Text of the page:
Sleep apnea (SA) is a fairly common, yet serious condition that results in daytime fatigue and can lead to serious health problems like heart disease, strokes, diabetes, weight gain, and accidents at home or on the job caused by extreme exhaustion. It affects nearly 20 million Americans and is most common in those between the ages of 40 and 50. Risk factors increase for those who are overweight, African-American, or have a first- or second-generation family member with the condition.
As burdensome as sleep apnea can be for those who have it, it can take a major toll on the family members of people suffering from SA as well. Additionally, family members frequently are the key to diagnosing the condition in patients, more so than the patients themselves. Snoring is the main symptom of SA, which can cause a patient to stop breathing for up to 30 seconds. As a result, spouses are often the first to notice symptoms leading up to a diagnosis.
While sleep apnea can be severe and difficult to cure completely, there are many options for treating the symptoms and taking control of the condition. Family members can play a vital role in treatment by encouraging patients to stop destructive behaviors that contribute to SA. For instance, losing weight and quitting smoking can both shrink the size of tissues at the back of the airway that cause it to become blocked. Alcohol and sleeping pills can worsen symptoms of SA also by relaxing the tissues at the back of the throat, making it easier for the airway to become blocked.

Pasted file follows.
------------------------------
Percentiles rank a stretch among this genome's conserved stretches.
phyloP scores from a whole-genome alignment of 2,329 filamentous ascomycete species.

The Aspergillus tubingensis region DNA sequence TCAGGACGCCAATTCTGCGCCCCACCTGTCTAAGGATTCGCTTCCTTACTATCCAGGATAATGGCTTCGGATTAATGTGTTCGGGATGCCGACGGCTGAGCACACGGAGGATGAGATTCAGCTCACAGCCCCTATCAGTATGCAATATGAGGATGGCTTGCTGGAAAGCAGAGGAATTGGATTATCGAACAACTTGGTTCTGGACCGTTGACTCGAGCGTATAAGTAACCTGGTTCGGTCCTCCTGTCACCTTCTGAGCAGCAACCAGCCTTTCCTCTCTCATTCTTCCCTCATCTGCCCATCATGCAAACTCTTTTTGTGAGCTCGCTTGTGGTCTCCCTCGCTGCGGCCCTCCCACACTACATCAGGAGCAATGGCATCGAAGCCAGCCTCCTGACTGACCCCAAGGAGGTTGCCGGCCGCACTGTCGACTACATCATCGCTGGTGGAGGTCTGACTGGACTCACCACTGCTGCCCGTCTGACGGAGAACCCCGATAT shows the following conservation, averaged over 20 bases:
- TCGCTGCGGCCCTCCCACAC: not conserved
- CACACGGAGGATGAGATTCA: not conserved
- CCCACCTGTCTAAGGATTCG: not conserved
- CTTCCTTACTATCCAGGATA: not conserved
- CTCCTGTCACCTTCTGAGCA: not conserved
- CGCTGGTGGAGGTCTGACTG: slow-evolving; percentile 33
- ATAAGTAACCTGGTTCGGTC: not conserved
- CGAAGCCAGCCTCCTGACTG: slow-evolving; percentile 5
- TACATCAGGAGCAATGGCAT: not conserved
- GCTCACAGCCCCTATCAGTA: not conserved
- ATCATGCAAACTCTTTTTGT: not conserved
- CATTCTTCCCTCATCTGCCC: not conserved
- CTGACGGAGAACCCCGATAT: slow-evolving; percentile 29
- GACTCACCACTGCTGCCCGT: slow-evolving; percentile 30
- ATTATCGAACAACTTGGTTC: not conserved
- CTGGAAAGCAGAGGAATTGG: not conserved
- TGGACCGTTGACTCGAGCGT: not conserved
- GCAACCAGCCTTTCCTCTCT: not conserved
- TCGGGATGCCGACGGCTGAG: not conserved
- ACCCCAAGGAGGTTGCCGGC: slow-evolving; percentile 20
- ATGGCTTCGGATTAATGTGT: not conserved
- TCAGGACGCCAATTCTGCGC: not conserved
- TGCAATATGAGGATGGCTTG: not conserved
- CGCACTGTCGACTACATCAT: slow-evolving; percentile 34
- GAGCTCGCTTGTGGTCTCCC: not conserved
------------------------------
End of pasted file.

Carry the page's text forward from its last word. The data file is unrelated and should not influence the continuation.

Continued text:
Changing one’s sleeping position is another lifestyle change to treat sleep apnea. The worst sleeping position for those with sleep apnea is laying flat on their backs. This puts pressure on the throat tissues, pulling them downwards and again causing the airway to become blocked. Using an extra pillow or foam wedge, as well as laying on one’s side, can prevent the airway from becoming blocked.
If these changes do not produce the desired results, another option is to have your doctor insert a an oxygen device that delivers continuous positive airway pressure (CPAP). While the device may take some time to adjust to, it is known as a very effective way to treat moderate to severe sleep apnea.
As a final resort, patients can have surgery to remove excess tissue from the throat, effectively curing the condition. However, because surgery can result in unwanted side effects, most doctors will recommend that those with SA try all of the other treatments first and only resort to surgery as a last resort.
Remember that your family members can be the key to diagnosing sleep apnea, so if they’re concerned that your snoring may be something more than just a minor irritant, listen up and consult your doctor. A family member just may save your life.